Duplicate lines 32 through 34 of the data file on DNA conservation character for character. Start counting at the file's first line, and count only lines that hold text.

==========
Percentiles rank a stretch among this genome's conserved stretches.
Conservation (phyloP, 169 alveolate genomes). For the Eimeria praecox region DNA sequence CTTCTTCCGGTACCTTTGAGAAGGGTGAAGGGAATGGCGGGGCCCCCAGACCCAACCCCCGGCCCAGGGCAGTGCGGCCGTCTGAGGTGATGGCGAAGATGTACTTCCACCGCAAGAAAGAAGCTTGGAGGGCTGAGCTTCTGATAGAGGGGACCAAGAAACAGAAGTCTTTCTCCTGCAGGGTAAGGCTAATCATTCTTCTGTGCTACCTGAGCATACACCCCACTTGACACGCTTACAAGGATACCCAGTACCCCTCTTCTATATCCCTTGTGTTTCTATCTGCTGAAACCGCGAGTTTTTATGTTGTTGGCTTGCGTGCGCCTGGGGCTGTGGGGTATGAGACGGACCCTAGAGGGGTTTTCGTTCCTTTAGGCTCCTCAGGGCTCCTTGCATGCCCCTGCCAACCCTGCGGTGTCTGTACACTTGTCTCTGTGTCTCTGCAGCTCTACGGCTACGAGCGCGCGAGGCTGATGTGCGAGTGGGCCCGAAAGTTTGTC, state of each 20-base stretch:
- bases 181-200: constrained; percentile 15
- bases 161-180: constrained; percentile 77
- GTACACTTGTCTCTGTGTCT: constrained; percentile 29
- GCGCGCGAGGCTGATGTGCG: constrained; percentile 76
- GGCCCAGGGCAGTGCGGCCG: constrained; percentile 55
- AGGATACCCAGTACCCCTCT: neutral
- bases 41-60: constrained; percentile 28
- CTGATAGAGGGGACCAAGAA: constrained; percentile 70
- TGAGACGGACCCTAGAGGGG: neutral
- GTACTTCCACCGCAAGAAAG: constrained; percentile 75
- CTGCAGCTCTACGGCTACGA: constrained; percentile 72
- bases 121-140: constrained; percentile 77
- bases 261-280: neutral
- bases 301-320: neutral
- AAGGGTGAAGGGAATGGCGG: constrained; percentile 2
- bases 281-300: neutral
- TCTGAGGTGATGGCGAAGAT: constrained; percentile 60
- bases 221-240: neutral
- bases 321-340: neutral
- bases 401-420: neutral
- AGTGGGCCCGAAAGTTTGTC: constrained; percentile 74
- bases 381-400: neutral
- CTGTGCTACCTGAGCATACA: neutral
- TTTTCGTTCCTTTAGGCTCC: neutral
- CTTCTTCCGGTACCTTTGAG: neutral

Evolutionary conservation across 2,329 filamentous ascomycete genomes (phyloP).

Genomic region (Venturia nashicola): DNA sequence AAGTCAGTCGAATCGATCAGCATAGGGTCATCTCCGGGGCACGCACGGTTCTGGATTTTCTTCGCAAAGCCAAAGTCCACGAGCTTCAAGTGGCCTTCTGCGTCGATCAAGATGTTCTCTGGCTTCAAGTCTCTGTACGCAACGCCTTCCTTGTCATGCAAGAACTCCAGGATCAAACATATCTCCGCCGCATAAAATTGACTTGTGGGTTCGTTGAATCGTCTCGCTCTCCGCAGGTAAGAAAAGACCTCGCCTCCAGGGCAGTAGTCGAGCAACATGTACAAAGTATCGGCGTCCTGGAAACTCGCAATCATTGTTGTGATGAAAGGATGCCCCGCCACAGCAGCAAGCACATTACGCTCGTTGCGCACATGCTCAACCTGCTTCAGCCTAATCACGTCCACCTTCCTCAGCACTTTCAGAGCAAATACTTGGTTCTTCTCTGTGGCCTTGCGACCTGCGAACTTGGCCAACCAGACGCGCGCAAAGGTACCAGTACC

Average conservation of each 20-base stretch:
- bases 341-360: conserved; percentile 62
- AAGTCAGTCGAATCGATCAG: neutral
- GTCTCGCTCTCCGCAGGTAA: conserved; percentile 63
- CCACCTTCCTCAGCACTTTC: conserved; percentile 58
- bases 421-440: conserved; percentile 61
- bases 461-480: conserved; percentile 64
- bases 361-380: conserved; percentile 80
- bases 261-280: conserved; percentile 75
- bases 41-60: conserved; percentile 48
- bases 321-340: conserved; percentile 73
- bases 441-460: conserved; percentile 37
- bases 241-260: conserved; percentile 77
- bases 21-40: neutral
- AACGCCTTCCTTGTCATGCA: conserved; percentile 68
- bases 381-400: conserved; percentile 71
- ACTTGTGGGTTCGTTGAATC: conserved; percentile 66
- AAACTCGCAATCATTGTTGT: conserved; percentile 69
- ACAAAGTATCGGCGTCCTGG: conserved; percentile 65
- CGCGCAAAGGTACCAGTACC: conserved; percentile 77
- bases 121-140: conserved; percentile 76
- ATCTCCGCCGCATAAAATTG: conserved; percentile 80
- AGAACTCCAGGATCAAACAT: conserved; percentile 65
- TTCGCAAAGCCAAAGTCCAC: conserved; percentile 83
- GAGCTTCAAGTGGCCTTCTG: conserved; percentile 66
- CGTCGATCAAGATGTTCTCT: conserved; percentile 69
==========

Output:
- AAGTCAGTCGAATCGATCAG: neutral
- GTCTCGCTCTCCGCAGGTAA: conserved; percentile 63
- CCACCTTCCTCAGCACTTTC: conserved; percentile 58